On a subject dear to all our hearts, the Chinese government has unveiled a new regulation on internet news providers.
There has been a certain amount of squealing in the media and blogosphere, taking the new reg as a jumping off point to grumble about Chinese attempts to clamp down on non-government sources of information and opinion.
All very true, but the intention of the new reg is primarily to create a protected class of licensed Internet news companies, incorporated, registered with the government, with certain levels of capitalization and employees (with minimum 3 years' previous experience in the news business), in other words corporatized news businesses unlikely to offend--a media style we're more than a little familiar with here in the US.
Penalties on unlicensed news purveyors--those brave bloggers, posters, and Falun Gong enthusiasts--are mentioned once Section 5 Chapter 26, for those of you who like to keep track), almost in passing, when the penalties for people who get into the news business without a license are addressed.
So the point of this new policy is not to try to resuscitate the AOL model and create the world's largest moderated chatroom, with Sohu and Yahoo dutifully pulling at the oars--though that's going on too.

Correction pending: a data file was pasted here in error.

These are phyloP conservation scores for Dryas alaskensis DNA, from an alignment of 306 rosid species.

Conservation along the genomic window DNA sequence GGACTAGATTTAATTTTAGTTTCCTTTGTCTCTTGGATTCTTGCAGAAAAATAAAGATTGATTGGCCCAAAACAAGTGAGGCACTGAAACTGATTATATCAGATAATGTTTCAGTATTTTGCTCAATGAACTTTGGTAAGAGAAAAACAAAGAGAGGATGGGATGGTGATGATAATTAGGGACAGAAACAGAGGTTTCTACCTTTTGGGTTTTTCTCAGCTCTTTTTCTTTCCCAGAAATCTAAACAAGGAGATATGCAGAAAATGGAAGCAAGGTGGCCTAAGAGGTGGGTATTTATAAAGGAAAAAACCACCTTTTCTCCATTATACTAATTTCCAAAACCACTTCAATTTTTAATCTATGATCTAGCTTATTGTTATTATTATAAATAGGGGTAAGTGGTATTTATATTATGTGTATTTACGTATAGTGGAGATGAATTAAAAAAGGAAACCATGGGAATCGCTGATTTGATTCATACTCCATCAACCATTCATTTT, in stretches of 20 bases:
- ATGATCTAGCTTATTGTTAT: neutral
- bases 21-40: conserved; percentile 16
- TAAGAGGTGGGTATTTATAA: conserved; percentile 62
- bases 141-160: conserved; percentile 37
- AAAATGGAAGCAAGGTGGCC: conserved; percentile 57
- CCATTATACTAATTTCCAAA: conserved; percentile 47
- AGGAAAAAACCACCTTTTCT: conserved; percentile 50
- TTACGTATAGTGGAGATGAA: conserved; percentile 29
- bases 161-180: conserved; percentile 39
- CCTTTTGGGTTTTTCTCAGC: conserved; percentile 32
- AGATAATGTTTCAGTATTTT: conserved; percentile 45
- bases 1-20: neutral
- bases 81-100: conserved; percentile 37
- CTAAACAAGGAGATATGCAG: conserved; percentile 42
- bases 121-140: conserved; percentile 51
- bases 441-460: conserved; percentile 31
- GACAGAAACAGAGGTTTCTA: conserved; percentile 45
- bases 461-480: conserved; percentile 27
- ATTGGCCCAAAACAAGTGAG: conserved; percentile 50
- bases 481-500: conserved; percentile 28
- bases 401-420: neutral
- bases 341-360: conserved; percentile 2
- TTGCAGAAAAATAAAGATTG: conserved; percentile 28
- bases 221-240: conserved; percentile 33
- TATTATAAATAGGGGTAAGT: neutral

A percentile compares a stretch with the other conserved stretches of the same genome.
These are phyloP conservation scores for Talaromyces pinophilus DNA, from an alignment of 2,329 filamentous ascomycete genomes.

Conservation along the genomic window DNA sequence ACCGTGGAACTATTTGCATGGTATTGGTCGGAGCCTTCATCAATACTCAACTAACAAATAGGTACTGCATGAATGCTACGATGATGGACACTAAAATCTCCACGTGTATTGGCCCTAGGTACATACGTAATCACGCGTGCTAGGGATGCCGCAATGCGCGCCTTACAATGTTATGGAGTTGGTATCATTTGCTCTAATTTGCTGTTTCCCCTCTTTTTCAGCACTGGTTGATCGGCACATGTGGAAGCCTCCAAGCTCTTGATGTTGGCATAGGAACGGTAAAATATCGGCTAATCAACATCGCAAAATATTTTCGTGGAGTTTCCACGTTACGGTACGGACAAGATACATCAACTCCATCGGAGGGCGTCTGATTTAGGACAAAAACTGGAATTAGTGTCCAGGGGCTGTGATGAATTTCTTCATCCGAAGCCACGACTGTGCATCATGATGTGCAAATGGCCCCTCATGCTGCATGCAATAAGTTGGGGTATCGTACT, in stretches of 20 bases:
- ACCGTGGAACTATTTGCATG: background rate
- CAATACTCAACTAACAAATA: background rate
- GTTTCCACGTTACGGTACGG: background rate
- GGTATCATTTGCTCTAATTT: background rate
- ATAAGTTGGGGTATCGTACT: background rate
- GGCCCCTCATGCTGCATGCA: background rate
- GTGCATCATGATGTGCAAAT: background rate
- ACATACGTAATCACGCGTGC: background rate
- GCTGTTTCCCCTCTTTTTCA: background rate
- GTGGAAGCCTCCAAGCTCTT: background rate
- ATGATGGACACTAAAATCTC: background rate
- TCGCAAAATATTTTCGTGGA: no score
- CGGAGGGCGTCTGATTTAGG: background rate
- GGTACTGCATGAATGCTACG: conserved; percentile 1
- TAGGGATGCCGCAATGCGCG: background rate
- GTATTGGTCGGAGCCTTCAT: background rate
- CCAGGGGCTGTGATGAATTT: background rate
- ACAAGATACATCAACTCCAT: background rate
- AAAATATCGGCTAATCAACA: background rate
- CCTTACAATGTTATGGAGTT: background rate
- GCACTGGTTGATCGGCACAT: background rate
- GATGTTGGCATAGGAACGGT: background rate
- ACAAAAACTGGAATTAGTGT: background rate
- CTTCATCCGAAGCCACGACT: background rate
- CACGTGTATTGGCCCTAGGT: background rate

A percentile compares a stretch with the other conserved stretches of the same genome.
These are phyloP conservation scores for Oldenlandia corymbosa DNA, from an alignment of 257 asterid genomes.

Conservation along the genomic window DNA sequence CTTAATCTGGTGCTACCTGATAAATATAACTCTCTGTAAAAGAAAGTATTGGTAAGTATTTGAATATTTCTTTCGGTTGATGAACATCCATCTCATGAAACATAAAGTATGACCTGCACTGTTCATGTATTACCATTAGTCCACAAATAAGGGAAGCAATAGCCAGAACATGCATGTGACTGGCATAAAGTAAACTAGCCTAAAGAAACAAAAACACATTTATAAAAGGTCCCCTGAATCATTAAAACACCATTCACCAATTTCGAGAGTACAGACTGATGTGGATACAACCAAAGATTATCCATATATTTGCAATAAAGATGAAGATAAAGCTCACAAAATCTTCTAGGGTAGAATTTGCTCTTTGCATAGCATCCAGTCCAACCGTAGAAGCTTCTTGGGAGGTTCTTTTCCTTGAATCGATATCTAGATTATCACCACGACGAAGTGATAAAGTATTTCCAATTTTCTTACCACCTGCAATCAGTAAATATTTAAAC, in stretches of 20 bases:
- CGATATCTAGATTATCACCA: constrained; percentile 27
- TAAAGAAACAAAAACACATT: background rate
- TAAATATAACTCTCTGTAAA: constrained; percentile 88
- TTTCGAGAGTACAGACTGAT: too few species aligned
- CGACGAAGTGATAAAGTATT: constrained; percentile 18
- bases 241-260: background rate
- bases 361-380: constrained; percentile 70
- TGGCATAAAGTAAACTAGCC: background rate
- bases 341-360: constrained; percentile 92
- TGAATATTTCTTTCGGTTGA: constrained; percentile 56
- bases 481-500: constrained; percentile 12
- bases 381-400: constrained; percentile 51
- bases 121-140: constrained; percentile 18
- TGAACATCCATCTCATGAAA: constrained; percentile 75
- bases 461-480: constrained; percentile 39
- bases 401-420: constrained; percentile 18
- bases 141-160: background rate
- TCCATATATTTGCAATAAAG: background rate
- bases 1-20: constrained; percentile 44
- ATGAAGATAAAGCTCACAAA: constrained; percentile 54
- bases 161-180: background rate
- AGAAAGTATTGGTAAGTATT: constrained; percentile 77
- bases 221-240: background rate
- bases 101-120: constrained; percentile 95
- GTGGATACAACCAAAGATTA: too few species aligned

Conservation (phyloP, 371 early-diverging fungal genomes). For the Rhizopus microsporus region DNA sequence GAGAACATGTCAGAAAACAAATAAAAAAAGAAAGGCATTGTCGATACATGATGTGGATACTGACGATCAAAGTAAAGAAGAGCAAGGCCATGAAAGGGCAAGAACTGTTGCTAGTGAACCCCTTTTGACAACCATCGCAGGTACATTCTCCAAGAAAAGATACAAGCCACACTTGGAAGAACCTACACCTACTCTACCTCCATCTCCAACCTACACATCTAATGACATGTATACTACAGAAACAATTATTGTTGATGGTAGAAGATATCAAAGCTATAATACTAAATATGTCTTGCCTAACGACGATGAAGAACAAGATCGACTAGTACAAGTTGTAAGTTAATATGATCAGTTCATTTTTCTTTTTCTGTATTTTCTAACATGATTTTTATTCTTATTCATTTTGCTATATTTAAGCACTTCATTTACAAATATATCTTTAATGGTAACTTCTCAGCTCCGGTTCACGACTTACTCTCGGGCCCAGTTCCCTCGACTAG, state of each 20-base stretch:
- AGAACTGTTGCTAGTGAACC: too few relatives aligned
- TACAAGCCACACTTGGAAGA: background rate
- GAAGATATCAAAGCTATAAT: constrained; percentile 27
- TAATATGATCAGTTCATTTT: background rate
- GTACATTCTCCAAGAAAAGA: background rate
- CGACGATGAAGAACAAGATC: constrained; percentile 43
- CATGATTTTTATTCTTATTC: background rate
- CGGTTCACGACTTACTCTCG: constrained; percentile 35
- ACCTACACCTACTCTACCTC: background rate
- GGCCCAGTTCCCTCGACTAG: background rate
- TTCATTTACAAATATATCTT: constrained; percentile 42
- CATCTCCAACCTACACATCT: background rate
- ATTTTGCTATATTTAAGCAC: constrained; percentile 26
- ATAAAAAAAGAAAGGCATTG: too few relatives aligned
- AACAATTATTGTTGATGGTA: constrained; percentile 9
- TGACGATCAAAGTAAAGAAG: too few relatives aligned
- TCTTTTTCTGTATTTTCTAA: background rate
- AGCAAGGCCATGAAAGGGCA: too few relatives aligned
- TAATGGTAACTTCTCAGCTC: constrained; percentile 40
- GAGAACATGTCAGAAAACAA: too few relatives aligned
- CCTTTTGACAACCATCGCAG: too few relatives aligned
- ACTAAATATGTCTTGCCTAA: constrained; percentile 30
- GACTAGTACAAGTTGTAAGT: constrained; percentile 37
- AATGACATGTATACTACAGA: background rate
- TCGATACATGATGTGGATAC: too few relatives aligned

What we have here is the capitalism-with-Chinese-characteristics side of the manufacturing consent equation.
The Chinese government wants to create nice, meek, risk averse Internet news businesses that will be protected from competition from lively, popular blogs and websites.
Armed with this protection--and secure in the knowledge that the Chinese government will sanction unlicensed news providers--the official news providers will grow, attract investment, and crowd out and delegitimize other information sources on the Internet.
In other words, it's a MSM Internet model, this time backed up by the clout of the host government.
Is it going to be up to the Chinese teach us the workable, profitable Internet news business model--call it Xinhua Select--based on government monopoly and corporate collusion?
Bill Keller must be envious. Imagine a world in which posting an embargoed David Brooks column is a crime against the state, and not just an offense against decency and respectable prose.
The kvetching of the print media is therefore rather ironic.
The Chinese regs--with their ostentatious paeans to professionalism, responsibility, accuracy, and accountability--sound like they are ripped from the transcript of those tedious blogger ethics panels that professional journalists are always convening to harrass the raggedy-assed purveyors of innuendo, speculation, and recycled news stories on the Internet.
In both cases, the net result is to suppress the indispensable alternate version of reality that the Internet can provide in this age of elite message management and information control.